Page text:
Friday, March 20, 2009


    The dragonfly
   can't quite land
   on that blade of grass.


Haiku is an unrhymed, syllabic form adapted from the Japanese: three lines of 5, 7 and 5 syllables. Because it is so brief, a haiku is necessarily imagistic, concrete and pithy, capturing a single moment in a very few words. Because the form has been brought into English from a language written in characters, in which a haiku appears on a single line, many poets writing haiku in English are flexible about the syllable and line counts, focusing more on the brevity, condensed form and “Zen” attitude of haiku. The traditional Japanese haiku requires some reference to nature or the season; thus the related short form of senryu is distinguished from haiku as being concerned with “human nature” or social and personal relationships.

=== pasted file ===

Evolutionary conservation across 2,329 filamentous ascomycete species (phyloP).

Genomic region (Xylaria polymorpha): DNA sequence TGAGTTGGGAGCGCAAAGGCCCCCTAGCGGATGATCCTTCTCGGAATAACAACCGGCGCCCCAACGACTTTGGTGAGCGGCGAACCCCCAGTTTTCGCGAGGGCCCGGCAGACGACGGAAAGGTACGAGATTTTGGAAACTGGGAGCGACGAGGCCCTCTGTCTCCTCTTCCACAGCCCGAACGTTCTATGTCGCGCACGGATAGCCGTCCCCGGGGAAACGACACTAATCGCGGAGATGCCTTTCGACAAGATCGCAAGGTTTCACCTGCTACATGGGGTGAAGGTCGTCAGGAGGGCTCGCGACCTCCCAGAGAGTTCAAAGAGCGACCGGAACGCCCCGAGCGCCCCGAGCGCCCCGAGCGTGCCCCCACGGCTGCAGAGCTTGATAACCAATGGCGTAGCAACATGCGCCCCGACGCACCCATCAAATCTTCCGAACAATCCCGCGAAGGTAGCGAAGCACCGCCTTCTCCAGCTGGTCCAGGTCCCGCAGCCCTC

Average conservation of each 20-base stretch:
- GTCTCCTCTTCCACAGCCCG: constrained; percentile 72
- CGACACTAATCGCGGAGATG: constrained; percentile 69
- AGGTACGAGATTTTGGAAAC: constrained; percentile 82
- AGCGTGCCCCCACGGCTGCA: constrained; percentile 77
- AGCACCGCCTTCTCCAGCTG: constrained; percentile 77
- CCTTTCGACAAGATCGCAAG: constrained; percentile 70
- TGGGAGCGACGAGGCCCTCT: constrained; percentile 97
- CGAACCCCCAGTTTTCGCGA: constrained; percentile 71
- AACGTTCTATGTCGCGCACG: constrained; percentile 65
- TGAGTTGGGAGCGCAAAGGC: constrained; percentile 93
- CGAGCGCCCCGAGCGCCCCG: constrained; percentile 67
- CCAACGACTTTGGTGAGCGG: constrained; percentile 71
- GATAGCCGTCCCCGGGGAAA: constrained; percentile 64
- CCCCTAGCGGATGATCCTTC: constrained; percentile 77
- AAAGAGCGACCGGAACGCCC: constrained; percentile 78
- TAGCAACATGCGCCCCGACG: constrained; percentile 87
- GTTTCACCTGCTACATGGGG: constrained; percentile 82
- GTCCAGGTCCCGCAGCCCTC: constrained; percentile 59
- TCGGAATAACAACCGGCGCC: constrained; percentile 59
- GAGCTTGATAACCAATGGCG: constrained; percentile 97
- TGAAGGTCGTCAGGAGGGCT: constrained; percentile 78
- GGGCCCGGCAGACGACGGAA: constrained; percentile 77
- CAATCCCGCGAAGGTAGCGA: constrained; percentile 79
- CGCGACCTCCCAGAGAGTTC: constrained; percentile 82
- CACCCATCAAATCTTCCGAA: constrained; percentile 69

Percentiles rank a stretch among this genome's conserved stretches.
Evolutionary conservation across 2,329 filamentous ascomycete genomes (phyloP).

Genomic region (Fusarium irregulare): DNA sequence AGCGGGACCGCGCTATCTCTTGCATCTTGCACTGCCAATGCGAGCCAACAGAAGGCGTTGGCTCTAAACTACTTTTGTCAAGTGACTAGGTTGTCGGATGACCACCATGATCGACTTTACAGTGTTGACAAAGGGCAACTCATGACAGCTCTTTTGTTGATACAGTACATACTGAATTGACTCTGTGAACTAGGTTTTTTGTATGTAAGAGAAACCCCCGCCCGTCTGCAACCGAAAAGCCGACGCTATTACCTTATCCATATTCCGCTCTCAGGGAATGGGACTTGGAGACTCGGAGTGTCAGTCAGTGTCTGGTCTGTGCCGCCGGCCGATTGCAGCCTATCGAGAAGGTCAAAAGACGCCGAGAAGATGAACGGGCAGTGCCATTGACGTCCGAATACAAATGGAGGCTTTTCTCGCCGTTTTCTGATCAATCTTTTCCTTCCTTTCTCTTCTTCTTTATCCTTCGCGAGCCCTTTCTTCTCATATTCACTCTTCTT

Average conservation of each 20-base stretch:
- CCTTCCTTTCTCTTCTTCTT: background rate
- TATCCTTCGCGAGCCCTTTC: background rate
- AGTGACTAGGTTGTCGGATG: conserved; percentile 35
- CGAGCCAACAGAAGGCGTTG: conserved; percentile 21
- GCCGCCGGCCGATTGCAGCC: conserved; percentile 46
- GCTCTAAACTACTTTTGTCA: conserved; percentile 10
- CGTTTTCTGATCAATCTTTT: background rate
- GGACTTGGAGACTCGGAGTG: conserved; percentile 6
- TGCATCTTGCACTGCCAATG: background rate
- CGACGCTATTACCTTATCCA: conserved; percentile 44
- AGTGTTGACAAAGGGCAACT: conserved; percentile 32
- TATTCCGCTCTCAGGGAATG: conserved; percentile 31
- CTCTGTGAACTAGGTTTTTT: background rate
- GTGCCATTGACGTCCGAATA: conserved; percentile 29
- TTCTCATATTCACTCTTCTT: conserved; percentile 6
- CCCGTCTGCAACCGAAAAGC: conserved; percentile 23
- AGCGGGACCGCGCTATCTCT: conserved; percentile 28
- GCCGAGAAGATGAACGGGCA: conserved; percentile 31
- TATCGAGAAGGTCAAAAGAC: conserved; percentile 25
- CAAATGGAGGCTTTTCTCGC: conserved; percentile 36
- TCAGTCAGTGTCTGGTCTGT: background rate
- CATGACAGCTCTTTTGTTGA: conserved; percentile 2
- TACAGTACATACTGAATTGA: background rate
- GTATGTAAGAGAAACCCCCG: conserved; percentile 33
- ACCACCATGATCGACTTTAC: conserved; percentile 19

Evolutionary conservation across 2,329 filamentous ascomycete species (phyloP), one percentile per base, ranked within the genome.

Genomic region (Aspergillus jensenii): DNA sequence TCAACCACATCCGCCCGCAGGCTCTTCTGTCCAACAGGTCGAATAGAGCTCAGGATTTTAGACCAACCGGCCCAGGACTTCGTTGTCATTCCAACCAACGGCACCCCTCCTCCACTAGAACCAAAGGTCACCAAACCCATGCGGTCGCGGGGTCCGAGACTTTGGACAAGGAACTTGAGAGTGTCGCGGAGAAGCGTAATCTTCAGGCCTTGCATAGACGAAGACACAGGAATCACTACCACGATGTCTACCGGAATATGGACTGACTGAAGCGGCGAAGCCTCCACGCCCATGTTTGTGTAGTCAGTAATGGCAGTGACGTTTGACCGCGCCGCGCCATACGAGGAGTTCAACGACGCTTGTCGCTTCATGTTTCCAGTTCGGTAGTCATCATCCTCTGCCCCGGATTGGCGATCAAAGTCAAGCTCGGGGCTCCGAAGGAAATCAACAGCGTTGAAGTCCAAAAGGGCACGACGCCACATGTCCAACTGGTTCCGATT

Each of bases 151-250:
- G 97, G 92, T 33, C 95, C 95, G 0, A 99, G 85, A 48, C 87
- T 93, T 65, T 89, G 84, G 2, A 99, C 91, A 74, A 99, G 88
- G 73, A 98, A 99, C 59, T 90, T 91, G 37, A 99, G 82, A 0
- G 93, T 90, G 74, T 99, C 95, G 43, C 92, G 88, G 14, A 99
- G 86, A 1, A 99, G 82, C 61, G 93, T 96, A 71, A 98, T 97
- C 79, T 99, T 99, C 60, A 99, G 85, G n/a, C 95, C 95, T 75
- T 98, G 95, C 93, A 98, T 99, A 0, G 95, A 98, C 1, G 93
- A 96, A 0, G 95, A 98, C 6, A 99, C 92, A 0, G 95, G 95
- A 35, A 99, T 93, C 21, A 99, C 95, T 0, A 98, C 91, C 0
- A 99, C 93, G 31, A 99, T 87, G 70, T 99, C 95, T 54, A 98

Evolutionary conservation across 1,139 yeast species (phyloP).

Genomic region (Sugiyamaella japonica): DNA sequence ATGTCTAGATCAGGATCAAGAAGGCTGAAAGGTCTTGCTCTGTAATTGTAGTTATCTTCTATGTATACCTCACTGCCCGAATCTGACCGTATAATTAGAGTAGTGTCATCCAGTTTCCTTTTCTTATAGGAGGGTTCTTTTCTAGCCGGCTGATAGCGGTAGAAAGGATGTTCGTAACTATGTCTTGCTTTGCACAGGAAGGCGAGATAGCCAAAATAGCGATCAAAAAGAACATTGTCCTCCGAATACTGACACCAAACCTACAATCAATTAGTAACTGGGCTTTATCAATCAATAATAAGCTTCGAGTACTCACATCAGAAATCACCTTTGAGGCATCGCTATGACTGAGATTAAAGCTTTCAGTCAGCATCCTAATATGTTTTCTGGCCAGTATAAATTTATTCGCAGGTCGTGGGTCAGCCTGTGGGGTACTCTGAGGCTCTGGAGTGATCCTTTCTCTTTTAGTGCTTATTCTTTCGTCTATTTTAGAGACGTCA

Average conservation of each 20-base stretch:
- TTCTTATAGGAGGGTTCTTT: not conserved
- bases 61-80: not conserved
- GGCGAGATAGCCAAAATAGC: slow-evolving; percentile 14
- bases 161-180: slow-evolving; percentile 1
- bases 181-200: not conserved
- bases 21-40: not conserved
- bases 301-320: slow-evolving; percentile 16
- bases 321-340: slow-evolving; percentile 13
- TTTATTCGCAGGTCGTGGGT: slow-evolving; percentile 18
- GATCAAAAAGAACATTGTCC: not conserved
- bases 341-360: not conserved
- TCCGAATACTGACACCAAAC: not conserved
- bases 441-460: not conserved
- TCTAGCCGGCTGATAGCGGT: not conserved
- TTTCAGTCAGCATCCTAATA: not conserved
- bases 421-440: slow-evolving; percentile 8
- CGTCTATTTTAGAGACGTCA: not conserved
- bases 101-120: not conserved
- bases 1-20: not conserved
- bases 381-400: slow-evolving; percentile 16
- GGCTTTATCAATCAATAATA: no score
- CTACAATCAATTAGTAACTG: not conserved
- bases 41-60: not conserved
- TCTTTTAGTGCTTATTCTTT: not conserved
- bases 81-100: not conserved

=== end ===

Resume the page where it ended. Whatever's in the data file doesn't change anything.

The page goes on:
In this particular Haiku, Basho analyzes nature through the imagery of a dragonfly. He delineates a creature that can't find a way to land on a certain blade of grass. It is important to note that it is this specific blade of grass that perplexes the dragonfly, like an obstacle he cannot overcome. The dragonfly "can't quite" accomplish this task, showing that he is continually falling barely short of his goals. Also the use of the dragonfly itself introduces the element of a dignified insect, one that should be able to simply land on a blade of grass, increasing the magnitude of it's failure.

Basho is covering the idea of failure through this Haiku, analyzing the actual actions of failure. He depicts an unexpected failure that is important only because of its contrast with the dragonfly. I was wondering what you guys thought about this Haiku in terms of the relationship Basho draws between nature and failure? Also how does this Haiku analyze human nature in juxtaposition with adversity?